We've seen something like this before. These dos and don'ts are like the features of a concept. So in my view, the self is a plain, ordinary concept just like "Tree," "Things That Protect You from Stinging Insects," and "Fear."
I am quite sure you don't go around thinking of yourself as a concept, but just go with me for a bit on this.
If the self is a concept, then you construct instances of your self by simulation. Each instance fits your goals in the moment. Sometimes you categorize yourself by your career. Sometimes you're a parent, or a child, or a lover. Sometimes you're just a body.
Social psychologists say that we have multiple selves, but you can think of this repertoire as instances of a single, goal-based concept called "The Self" in which the goal shifts based on context.
How does your brain keep track of all the varied instances of your "Self" as an infant, a young child, an adolescent, a middle-aged adult, and an older adult? Because one part has remained constant: you've always had a body.
Every concept you have ever learned includes the state of your body (as interoceptive predictions) at the time of learning. Some concepts involve a lot of interoception, such as "Sadness," and others have less, such as "Plastic Wrap," but they're always in relation to the same body.
So every category you construct -- about objects in the world, other people, purely mental concepts like "Justice," and so on -- contains a little bit of you. This is the rudimentary mental basis of your sense of self.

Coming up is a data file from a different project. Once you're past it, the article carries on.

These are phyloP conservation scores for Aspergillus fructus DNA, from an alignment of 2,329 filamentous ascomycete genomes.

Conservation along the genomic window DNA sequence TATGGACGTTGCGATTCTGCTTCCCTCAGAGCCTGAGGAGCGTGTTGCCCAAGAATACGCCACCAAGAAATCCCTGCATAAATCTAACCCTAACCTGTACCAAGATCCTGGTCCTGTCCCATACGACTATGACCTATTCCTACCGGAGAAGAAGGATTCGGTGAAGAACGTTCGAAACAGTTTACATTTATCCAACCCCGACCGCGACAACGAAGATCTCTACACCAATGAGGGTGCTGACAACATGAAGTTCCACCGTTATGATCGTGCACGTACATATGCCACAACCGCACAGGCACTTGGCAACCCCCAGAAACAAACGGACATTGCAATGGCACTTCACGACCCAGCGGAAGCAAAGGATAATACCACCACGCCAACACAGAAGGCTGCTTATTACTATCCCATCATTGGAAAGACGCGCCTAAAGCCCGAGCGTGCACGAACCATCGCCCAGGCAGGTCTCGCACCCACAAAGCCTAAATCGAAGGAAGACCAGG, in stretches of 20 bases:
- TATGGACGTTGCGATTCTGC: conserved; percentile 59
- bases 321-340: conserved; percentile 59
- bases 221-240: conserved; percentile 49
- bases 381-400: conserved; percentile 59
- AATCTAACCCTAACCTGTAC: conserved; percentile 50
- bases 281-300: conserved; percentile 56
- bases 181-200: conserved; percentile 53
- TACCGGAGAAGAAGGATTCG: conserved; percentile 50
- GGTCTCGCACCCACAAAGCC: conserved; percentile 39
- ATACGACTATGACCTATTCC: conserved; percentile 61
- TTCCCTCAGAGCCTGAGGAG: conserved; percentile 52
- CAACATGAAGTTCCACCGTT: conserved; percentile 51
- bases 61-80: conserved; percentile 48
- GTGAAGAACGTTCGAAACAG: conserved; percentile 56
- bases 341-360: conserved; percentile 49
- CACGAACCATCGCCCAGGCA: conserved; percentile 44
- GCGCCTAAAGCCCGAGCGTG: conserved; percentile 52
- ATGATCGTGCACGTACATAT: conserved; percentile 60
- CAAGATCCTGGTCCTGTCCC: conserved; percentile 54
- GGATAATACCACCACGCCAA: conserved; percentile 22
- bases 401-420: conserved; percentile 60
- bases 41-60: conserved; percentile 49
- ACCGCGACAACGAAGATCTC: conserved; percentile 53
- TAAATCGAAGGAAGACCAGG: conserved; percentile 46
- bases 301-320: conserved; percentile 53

The fiction of the self, paralleling the Buddhist idea, is that you have some enduring essence that makes you who you are. You do not.
I speculate that your self is constructed anew in every moment by the same predictive, core systems that construct emotions, including our familiar pair of networks (interoceptive and control), among others, as they categorize the continuous stream of sensation from your body and the world.
As a matter of fact, a portion of the interoceptive network, called the default mode network, has been called the "self system." It consistently increases in activity during self-reflection. If you have atrophy in your default mode network, as happens in Alzheimer's disease, you eventually lose your sense of self.
Deconstructing the self offers a new inspiration for how to become the master of your emotions. By tweaking your conceptual system and changing your predictions, you not only change your future experiences; you can actually change your "Self."
...Western culture has some common wisdom associated with these [Buddhist] ideas. Don't be materialistic. What doesn't kill us makes us stronger. Sticks and stones [may break my bones but words shall never hurt me]. But I am asking you to take this one step further.
When you are suffering from some ill or insult that has befallen you, ask yourself: Are you really in jeopardy here? Or is this so-called injury merely threatening the social reality of your self?
The answer will help you recategorize your pounding heartbeat, the knot in the pit of your stomach, and your sweaty brow as purely physical sensations, leaving your worry, anger, and dejection to dissolve like an antacid tablet in water.